Mary was peering closely at the map. She had seen something strange—at least, it seemed strange to her. “Look!” she said. “There’s a little door marked in the wall here—in the plan, see—but I can’t see one in the real room we’re in, can you?”

“Only the door we came in by—and that is marked on the plan too, in its right place,” said Bob, excited. “Quick! Let’s see if there is a secret door we haven’t noticed in the wall over there!”

The walls had book-cases all round them. The children tried to move out the great shelves that hid the wall where a door was shown in the plan. But they couldn’t. It really was terribly disappointing.

“Let’s go and tell Granny,” said Mary.

“No. We just might find the door somehow and, who knows, we might find a hiding-place behind it where the necklace was put for safety—perhaps during a war or something,” said Bob, his face red with excitement.

Mary ran through the pages of the old book, hoping to find other maps. Two words suddenly caught her eye. “Secret Passage”! It was a wonder she saw them, because they were printed in old-fashioned letters, and the letter S was just like f! She put her finger on the words at once, afraid she would lose them.

“Look—there must be something about the secret door on this page!” she said. “I just noticed ‘Secret Passage’! I expect the door leads into it. Oh dear—can we possibly read this funny old printing?”

Bob read the words out slowly. “The—Secret—Passage was—made, er—er . . .”

Mary went on. “Was made—when—the house—was—er, was built. The door—to it—leads—er—leads from the—library. It. . .”

“Isn’t this thrilling!” said Bob. They read the whole page slowly—and on it were the directions for moving the big book-case and getting at the door!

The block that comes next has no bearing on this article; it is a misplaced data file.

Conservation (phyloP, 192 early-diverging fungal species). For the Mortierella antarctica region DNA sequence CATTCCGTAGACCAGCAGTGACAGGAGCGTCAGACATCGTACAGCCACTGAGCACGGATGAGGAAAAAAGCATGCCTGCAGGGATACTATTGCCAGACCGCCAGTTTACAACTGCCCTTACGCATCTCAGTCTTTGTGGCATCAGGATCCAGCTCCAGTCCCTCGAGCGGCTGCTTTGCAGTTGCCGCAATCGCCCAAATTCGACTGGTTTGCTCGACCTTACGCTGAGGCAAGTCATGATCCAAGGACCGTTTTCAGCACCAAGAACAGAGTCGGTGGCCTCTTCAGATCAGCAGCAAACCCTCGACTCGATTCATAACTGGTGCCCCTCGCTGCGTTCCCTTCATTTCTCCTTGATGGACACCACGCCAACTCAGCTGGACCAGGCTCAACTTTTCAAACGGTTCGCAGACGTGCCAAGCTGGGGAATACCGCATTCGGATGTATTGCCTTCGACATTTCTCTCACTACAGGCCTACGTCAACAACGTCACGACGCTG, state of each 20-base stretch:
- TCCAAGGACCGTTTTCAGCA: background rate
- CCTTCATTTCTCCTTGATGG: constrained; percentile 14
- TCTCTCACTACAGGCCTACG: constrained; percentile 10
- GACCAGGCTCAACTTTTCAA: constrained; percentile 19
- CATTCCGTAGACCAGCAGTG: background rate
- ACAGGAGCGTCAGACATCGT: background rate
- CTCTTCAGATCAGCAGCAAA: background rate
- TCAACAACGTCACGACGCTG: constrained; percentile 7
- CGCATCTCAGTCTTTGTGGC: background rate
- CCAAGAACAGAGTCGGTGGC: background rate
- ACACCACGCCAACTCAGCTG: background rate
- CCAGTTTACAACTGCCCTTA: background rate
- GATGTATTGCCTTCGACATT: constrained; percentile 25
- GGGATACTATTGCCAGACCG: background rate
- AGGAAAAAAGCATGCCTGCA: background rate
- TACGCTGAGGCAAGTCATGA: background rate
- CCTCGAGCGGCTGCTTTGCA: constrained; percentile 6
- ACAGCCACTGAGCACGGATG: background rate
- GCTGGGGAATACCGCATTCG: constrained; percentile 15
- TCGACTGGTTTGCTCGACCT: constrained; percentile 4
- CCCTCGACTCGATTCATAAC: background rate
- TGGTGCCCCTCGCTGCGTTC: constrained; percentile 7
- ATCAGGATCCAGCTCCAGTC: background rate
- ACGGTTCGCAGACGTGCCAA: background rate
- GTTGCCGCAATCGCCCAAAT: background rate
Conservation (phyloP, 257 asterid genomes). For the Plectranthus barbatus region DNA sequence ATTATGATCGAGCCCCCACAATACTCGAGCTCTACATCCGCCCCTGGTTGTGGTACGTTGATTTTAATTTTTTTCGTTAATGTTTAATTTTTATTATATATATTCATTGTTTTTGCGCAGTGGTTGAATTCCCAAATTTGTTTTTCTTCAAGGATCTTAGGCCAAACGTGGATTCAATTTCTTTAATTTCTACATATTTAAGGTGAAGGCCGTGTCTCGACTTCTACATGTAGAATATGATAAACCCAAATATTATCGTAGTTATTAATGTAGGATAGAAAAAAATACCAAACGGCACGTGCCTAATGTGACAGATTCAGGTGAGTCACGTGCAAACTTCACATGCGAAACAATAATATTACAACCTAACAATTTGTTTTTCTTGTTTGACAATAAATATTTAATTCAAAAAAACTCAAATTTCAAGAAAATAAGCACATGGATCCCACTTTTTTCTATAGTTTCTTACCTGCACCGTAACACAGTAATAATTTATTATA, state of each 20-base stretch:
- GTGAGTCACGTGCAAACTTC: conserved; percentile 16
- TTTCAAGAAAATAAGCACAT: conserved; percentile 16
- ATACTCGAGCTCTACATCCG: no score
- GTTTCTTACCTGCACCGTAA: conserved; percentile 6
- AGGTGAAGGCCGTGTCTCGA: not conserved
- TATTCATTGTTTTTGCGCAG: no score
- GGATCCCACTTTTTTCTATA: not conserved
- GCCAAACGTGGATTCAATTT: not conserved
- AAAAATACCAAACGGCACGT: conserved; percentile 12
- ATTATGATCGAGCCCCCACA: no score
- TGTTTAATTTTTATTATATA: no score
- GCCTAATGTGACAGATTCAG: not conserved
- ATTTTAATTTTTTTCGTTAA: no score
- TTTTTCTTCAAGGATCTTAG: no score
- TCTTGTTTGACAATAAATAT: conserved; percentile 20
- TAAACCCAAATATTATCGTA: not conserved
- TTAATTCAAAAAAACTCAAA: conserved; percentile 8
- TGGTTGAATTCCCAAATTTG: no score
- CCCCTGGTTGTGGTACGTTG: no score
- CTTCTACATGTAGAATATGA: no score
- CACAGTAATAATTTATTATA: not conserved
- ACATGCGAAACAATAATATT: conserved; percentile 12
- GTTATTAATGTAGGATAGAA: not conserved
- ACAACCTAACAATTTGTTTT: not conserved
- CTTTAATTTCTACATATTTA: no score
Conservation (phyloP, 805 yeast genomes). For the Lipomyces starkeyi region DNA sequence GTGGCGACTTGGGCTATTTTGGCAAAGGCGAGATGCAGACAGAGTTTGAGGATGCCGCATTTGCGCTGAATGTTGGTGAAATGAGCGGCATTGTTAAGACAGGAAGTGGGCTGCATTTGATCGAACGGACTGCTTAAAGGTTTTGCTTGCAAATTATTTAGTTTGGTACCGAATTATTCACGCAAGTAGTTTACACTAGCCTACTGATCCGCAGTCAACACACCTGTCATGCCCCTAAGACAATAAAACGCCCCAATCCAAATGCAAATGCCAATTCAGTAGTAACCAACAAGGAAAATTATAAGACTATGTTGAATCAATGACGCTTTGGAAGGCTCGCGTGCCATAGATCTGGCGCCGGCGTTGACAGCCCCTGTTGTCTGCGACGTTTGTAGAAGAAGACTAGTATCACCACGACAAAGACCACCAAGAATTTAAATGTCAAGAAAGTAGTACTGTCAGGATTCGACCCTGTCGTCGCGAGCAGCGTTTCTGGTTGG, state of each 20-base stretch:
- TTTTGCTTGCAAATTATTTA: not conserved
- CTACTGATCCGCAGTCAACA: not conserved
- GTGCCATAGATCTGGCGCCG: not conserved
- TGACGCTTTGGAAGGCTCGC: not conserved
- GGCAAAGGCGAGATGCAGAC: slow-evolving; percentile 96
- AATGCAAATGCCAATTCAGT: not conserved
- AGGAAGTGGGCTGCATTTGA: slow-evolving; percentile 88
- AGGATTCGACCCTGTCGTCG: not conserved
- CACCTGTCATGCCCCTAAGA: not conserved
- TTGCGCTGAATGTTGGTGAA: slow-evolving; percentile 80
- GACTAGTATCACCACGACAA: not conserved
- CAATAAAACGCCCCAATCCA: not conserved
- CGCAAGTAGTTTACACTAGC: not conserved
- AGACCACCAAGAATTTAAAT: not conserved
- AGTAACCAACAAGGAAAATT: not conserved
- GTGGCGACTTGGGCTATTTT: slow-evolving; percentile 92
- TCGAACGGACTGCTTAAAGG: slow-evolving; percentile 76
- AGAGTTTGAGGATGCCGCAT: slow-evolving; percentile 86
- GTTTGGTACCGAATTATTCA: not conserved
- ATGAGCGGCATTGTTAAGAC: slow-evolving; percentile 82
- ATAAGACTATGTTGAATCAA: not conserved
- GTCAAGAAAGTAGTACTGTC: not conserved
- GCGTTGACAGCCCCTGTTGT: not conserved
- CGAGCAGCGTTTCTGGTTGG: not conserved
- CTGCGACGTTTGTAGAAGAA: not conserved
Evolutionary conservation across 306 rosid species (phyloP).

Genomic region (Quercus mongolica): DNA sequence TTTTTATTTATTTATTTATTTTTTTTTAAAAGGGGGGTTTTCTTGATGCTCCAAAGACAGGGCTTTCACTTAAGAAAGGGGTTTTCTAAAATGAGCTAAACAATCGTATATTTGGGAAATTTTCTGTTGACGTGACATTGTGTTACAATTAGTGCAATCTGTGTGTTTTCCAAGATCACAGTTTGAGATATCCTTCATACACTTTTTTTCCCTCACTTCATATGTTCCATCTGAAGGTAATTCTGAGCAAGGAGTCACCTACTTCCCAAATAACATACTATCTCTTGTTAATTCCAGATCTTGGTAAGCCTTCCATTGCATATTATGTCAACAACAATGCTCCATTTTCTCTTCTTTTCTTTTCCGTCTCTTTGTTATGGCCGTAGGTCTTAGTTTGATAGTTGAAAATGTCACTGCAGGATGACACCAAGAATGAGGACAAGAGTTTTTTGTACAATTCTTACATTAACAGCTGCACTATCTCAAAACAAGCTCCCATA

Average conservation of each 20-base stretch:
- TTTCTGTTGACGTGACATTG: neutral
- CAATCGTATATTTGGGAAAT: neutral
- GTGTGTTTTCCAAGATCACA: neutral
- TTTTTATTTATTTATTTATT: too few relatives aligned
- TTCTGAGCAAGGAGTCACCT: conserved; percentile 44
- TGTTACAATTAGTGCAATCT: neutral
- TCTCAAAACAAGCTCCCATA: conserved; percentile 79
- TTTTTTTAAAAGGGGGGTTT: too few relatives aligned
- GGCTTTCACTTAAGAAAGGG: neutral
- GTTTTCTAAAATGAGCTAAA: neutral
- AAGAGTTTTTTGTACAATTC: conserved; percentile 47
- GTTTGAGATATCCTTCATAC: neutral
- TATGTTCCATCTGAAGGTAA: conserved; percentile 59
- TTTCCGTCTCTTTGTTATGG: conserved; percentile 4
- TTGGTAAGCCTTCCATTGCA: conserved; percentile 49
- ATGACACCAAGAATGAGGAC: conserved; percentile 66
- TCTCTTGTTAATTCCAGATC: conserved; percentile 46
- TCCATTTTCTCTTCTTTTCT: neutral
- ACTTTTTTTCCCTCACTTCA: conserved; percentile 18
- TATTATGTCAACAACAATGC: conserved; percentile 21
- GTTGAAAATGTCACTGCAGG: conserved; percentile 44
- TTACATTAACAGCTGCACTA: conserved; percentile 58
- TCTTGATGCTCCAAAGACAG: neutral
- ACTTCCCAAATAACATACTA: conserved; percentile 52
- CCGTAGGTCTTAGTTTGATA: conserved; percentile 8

“I say—if we follow these directions, we can get through that door and see where the secret passage goes to!” said Bob, his eyes shining. “What an adventure!”

They took the old book to the big book-case. Mary tried to read the first direction, but it was so very dark in that corner that she couldn’t. She gave the book to Ralph.

“Now you take the page over to the window and read out the directions to us one by one,” she said. “That will be a help. Bob and I will do what the directions say. I remember the first one—take out the fifth book.”

“Yes—but from what shelf?” said Bob. “Hey, Ralph! What shelf do we have to take the fifth book from? Buck up, silly! Can’t you read what’s printed there? We’ve read it out loud once already!”

“Er—the fifth book,” repeated Ralph, his eyes on the book. “From the—er—the ninth shelf.”

“Ninth shelf. Let’s count,” said Mary, and they counted. “It’s pretty high up,” she said. “We’d better get the ladder.”

So they went to the kitchen and got the little ladder. They wouldn’t tell Cookie what they wanted it for, and were really very mysterious about it!

They took it to the study—and just then the tea-bell rang. How very annoying!

“Well—we’ll come back at once, after tea,” said Bob. “Now—not a word to Granny. We’ll find out simply everything and then give her a grand surprise.”